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QW 040112 “What we can do with a language”

It’s so basic, essential, and fundamental that we almost forget or become unconscious about: What can we do with a language? I’m learning English simply because it’s something I like doing most in my life, and also because I need to keep brushing on my English skills to be a better English teacher than I was. On the other hand, as long as I live in Japan where I was born and raised, it’s nothing wrong if my English skills are left unimproved or totally lost besides the consequence that I’ll lose my job as an English teacher and need to find another job. I’m perfectly okay as a monolingual here in Japan. In other words, if I live in a country whose common language is not the one I speak as my first language, proficiency of my second or third language matters much more than just losing a job that I’ve been engaged. During my visit to Korea in which neither my first language nor my second language is commonly spoken, I kept thinking about the things we can do with a language.

Both that I was able to make an appointment to see Mr. Dae Kyun Kim and to talk about many things and spend good time together, and that I got to know my American friend who has a teaching job in Korea and to see him again in the suburb of Seoul are through my second language, English. I could’ve never asked the same questions in Korean that I asked Mr. Kim in English. I could’ve never thought of seeing my American friend in Korea had I not been an English speaker. I’m not boasting my English skills or anything here. I just wanted to state that I was able to do many things as well as avoid possible troubles and inconvenience by the use of my second language, English, in a country where I’m “language-challenged”. It might be nothing new and special to those who do business worldwide or have lived in many different countries, but to me it was.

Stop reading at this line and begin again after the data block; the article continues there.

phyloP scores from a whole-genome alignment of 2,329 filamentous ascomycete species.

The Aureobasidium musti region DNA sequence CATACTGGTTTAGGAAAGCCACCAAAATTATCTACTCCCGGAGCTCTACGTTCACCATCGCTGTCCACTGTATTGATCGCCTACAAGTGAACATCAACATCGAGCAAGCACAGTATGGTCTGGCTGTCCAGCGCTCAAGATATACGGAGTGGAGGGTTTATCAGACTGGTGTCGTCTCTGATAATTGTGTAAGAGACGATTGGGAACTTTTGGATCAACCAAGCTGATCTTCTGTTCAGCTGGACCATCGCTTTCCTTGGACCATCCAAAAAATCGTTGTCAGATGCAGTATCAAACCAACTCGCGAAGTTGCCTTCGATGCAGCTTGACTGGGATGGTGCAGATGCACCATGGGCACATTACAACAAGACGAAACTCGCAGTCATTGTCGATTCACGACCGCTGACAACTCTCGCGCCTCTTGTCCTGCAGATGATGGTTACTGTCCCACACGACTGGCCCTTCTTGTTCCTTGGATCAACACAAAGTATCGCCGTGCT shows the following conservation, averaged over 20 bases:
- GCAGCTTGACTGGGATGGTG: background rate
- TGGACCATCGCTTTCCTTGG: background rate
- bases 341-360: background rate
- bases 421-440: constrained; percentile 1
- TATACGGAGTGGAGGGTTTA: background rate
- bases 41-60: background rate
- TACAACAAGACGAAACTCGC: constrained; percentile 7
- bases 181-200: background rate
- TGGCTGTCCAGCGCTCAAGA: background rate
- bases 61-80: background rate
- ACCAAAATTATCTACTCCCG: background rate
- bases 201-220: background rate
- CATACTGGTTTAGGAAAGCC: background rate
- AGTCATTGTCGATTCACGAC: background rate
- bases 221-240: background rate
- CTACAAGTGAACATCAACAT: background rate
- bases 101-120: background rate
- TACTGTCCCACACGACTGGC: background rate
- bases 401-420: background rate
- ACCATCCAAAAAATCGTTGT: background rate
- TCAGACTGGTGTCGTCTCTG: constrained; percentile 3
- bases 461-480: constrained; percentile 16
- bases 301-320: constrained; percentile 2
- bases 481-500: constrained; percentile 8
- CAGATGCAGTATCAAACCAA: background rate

Honestly, I had long forgot how practical it is to be able to function as an English speaker until I visited Korea. It might be nothing new and special to English learners in Japan. They might be sick and tired of hearing this, but let me just say: Learning a language, may it be English, Korean, Chinese, Spanish, Arabic, will make your life even richer. Learning a language means learning to be able to function as a user of the language. Functioning as a language user meads to be able to speak and write the language, in other words to be able to “use” the language for purposes. Here’s what I recommend to anyone who’s learning a language in any circumstances with any styles: If you’ve found the purpose of learning your target language, you can go for it. If not, you just can quit learning the language, try finding a practical purpose of learning the language, or redefine what language learning means to you. It’s not so bad to reconfirm where you are and where you’re headed.

(60 minutes / 523 words)

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Mr. Dae Kyun Kim and Aya
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Aya

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上記広告は1ヶ月以上更新のないブログに表示されています。新しい記事を書くことで広告を消せます。